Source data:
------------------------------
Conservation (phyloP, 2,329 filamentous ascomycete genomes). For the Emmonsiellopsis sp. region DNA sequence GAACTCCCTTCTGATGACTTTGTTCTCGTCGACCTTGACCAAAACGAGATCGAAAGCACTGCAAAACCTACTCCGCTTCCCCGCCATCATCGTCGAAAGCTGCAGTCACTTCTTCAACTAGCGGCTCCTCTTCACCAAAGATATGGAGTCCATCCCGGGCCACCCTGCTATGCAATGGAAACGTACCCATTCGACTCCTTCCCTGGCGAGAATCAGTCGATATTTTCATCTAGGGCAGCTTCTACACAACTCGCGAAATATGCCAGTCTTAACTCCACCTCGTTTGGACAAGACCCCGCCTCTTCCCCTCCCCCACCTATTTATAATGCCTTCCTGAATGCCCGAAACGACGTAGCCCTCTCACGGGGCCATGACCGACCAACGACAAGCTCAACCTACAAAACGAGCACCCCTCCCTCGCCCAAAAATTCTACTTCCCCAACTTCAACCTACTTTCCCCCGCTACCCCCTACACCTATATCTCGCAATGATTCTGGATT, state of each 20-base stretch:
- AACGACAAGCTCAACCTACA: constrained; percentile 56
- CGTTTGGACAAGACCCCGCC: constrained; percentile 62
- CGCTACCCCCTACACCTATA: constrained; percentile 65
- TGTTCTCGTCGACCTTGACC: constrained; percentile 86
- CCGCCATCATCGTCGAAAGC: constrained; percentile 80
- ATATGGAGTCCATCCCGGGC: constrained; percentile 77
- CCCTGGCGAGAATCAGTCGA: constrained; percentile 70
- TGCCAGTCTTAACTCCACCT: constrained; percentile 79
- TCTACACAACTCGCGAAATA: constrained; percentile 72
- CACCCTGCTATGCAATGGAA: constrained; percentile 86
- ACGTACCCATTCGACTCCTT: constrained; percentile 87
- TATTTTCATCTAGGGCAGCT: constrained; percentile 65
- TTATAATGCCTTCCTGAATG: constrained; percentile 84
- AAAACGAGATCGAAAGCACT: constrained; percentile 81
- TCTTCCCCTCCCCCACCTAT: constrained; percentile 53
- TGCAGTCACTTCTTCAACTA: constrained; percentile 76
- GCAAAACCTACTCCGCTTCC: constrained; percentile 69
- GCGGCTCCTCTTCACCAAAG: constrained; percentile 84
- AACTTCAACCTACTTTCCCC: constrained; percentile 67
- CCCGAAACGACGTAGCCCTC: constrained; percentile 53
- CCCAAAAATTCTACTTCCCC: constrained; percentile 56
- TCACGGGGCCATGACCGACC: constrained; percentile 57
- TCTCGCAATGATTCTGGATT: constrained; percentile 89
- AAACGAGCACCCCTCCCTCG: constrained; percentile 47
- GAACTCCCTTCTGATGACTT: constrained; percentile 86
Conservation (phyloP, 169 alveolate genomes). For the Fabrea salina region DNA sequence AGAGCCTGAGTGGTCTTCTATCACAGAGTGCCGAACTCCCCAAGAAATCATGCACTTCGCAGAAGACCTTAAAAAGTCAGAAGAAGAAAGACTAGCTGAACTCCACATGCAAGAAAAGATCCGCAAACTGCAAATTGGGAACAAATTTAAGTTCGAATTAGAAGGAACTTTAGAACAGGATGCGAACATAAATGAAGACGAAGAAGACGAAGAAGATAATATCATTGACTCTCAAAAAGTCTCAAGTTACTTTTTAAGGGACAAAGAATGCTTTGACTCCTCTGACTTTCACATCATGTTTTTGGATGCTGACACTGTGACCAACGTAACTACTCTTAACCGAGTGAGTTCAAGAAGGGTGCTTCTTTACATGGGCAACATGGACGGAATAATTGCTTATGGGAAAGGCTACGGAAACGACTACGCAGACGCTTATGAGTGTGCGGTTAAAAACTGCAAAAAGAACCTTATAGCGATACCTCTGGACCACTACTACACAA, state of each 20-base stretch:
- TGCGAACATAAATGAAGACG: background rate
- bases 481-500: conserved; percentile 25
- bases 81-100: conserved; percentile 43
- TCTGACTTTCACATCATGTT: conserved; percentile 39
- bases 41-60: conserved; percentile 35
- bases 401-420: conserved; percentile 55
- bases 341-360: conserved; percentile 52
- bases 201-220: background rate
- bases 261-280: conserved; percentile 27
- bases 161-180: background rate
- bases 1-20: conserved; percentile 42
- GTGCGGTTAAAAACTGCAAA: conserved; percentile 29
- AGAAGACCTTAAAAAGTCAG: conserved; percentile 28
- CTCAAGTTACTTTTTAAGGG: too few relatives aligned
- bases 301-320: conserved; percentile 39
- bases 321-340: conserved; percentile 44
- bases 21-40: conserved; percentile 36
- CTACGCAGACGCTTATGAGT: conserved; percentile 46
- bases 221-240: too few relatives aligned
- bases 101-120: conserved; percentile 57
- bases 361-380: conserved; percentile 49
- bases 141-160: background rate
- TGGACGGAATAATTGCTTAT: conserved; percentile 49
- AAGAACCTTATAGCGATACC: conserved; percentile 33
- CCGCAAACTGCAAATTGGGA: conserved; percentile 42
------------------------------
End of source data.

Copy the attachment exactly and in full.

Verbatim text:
Conservation (phyloP, 2,329 filamentous ascomycete genomes). For the Emmonsiellopsis sp. region DNA sequence GAACTCCCTTCTGATGACTTTGTTCTCGTCGACCTTGACCAAAACGAGATCGAAAGCACTGCAAAACCTACTCCGCTTCCCCGCCATCATCGTCGAAAGCTGCAGTCACTTCTTCAACTAGCGGCTCCTCTTCACCAAAGATATGGAGTCCATCCCGGGCCACCCTGCTATGCAATGGAAACGTACCCATTCGACTCCTTCCCTGGCGAGAATCAGTCGATATTTTCATCTAGGGCAGCTTCTACACAACTCGCGAAATATGCCAGTCTTAACTCCACCTCGTTTGGACAAGACCCCGCCTCTTCCCCTCCCCCACCTATTTATAATGCCTTCCTGAATGCCCGAAACGACGTAGCCCTCTCACGGGGCCATGACCGACCAACGACAAGCTCAACCTACAAAACGAGCACCCCTCCCTCGCCCAAAAATTCTACTTCCCCAACTTCAACCTACTTTCCCCCGCTACCCCCTACACCTATATCTCGCAATGATTCTGGATT, state of each 20-base stretch:
- AACGACAAGCTCAACCTACA: constrained; percentile 56
- CGTTTGGACAAGACCCCGCC: constrained; percentile 62
- CGCTACCCCCTACACCTATA: constrained; percentile 65
- TGTTCTCGTCGACCTTGACC: constrained; percentile 86
- CCGCCATCATCGTCGAAAGC: constrained; percentile 80
- ATATGGAGTCCATCCCGGGC: constrained; percentile 77
- CCCTGGCGAGAATCAGTCGA: constrained; percentile 70
- TGCCAGTCTTAACTCCACCT: constrained; percentile 79
- TCTACACAACTCGCGAAATA: constrained; percentile 72
- CACCCTGCTATGCAATGGAA: constrained; percentile 86
- ACGTACCCATTCGACTCCTT: constrained; percentile 87
- TATTTTCATCTAGGGCAGCT: constrained; percentile 65
- TTATAATGCCTTCCTGAATG: constrained; percentile 84
- AAAACGAGATCGAAAGCACT: constrained; percentile 81
- TCTTCCCCTCCCCCACCTAT: constrained; percentile 53
- TGCAGTCACTTCTTCAACTA: constrained; percentile 76
- GCAAAACCTACTCCGCTTCC: constrained; percentile 69
- GCGGCTCCTCTTCACCAAAG: constrained; percentile 84
- AACTTCAACCTACTTTCCCC: constrained; percentile 67
- CCCGAAACGACGTAGCCCTC: constrained; percentile 53
- CCCAAAAATTCTACTTCCCC: constrained; percentile 56
- TCACGGGGCCATGACCGACC: constrained; percentile 57
- TCTCGCAATGATTCTGGATT: constrained; percentile 89
- AAACGAGCACCCCTCCCTCG: constrained; percentile 47
- GAACTCCCTTCTGATGACTT: constrained; percentile 86
Conservation (phyloP, 169 alveolate genomes). For the Fabrea salina region DNA sequence AGAGCCTGAGTGGTCTTCTATCACAGAGTGCCGAACTCCCCAAGAAATCATGCACTTCGCAGAAGACCTTAAAAAGTCAGAAGAAGAAAGACTAGCTGAACTCCACATGCAAGAAAAGATCCGCAAACTGCAAATTGGGAACAAATTTAAGTTCGAATTAGAAGGAACTTTAGAACAGGATGCGAACATAAATGAAGACGAAGAAGACGAAGAAGATAATATCATTGACTCTCAAAAAGTCTCAAGTTACTTTTTAAGGGACAAAGAATGCTTTGACTCCTCTGACTTTCACATCATGTTTTTGGATGCTGACACTGTGACCAACGTAACTACTCTTAACCGAGTGAGTTCAAGAAGGGTGCTTCTTTACATGGGCAACATGGACGGAATAATTGCTTATGGGAAAGGCTACGGAAACGACTACGCAGACGCTTATGAGTGTGCGGTTAAAAACTGCAAAAAGAACCTTATAGCGATACCTCTGGACCACTACTACACAA, state of each 20-base stretch:
- TGCGAACATAAATGAAGACG: background rate
- bases 481-500: conserved; percentile 25
- bases 81-100: conserved; percentile 43
- TCTGACTTTCACATCATGTT: conserved; percentile 39
- bases 41-60: conserved; percentile 35
- bases 401-420: conserved; percentile 55
- bases 341-360: conserved; percentile 52
- bases 201-220: background rate
- bases 261-280: conserved; percentile 27
- bases 161-180: background rate
- bases 1-20: conserved; percentile 42
- GTGCGGTTAAAAACTGCAAA: conserved; percentile 29
- AGAAGACCTTAAAAAGTCAG: conserved; percentile 28
- CTCAAGTTACTTTTTAAGGG: too few relatives aligned
- bases 301-320: conserved; percentile 39
- bases 321-340: conserved; percentile 44
- bases 21-40: conserved; percentile 36
- CTACGCAGACGCTTATGAGT: conserved; percentile 46
- bases 221-240: too few relatives aligned
- bases 101-120: conserved; percentile 57
- bases 361-380: conserved; percentile 49
- bases 141-160: background rate
- TGGACGGAATAATTGCTTAT: conserved; percentile 49
- AAGAACCTTATAGCGATACC: conserved; percentile 33
- CCGCAAACTGCAAATTGGGA: conserved; percentile 42